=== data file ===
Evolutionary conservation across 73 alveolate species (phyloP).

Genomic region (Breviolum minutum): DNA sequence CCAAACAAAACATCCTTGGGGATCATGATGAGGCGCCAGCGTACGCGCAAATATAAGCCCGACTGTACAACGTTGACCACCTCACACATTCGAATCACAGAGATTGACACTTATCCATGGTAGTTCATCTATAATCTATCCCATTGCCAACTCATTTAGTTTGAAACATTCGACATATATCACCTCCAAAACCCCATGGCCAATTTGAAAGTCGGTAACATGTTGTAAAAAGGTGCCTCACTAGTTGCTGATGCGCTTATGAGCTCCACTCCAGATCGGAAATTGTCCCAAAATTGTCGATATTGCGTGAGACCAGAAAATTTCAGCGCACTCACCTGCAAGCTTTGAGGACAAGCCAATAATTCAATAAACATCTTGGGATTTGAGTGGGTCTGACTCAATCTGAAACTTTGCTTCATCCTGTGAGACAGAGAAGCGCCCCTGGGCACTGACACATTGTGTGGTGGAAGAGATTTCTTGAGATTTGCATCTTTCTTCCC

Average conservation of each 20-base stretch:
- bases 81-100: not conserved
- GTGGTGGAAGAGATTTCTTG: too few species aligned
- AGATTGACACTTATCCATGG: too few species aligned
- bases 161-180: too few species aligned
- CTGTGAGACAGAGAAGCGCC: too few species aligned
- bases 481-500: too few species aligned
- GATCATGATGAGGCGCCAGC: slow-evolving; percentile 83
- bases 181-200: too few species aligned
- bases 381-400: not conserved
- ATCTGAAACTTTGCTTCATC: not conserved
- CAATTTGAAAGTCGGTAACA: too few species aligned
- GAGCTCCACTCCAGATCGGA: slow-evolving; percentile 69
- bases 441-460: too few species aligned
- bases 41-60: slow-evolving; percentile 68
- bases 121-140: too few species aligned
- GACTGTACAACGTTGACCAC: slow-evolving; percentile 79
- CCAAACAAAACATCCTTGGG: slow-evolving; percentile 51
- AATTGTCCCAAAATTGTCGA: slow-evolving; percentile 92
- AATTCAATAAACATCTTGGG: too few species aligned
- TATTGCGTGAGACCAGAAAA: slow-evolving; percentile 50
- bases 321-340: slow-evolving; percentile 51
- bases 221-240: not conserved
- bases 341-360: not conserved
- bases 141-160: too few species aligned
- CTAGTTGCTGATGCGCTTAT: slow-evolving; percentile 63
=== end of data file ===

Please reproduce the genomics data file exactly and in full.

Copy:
Evolutionary conservation across 73 alveolate species (phyloP).

Genomic region (Breviolum minutum): DNA sequence CCAAACAAAACATCCTTGGGGATCATGATGAGGCGCCAGCGTACGCGCAAATATAAGCCCGACTGTACAACGTTGACCACCTCACACATTCGAATCACAGAGATTGACACTTATCCATGGTAGTTCATCTATAATCTATCCCATTGCCAACTCATTTAGTTTGAAACATTCGACATATATCACCTCCAAAACCCCATGGCCAATTTGAAAGTCGGTAACATGTTGTAAAAAGGTGCCTCACTAGTTGCTGATGCGCTTATGAGCTCCACTCCAGATCGGAAATTGTCCCAAAATTGTCGATATTGCGTGAGACCAGAAAATTTCAGCGCACTCACCTGCAAGCTTTGAGGACAAGCCAATAATTCAATAAACATCTTGGGATTTGAGTGGGTCTGACTCAATCTGAAACTTTGCTTCATCCTGTGAGACAGAGAAGCGCCCCTGGGCACTGACACATTGTGTGGTGGAAGAGATTTCTTGAGATTTGCATCTTTCTTCCC

Average conservation of each 20-base stretch:
- bases 81-100: not conserved
- GTGGTGGAAGAGATTTCTTG: too few species aligned
- AGATTGACACTTATCCATGG: too few species aligned
- bases 161-180: too few species aligned
- CTGTGAGACAGAGAAGCGCC: too few species aligned
- bases 481-500: too few species aligned
- GATCATGATGAGGCGCCAGC: slow-evolving; percentile 83
- bases 181-200: too few species aligned
- bases 381-400: not conserved
- ATCTGAAACTTTGCTTCATC: not conserved
- CAATTTGAAAGTCGGTAACA: too few species aligned
- GAGCTCCACTCCAGATCGGA: slow-evolving; percentile 69
- bases 441-460: too few species aligned
- bases 41-60: slow-evolving; percentile 68
- bases 121-140: too few species aligned
- GACTGTACAACGTTGACCAC: slow-evolving; percentile 79
- CCAAACAAAACATCCTTGGG: slow-evolving; percentile 51
- AATTGTCCCAAAATTGTCGA: slow-evolving; percentile 92
- AATTCAATAAACATCTTGGG: too few species aligned
- TATTGCGTGAGACCAGAAAA: slow-evolving; percentile 50
- bases 321-340: slow-evolving; percentile 51
- bases 221-240: not conserved
- bases 341-360: not conserved
- bases 141-160: too few species aligned
- CTAGTTGCTGATGCGCTTAT: slow-evolving; percentile 63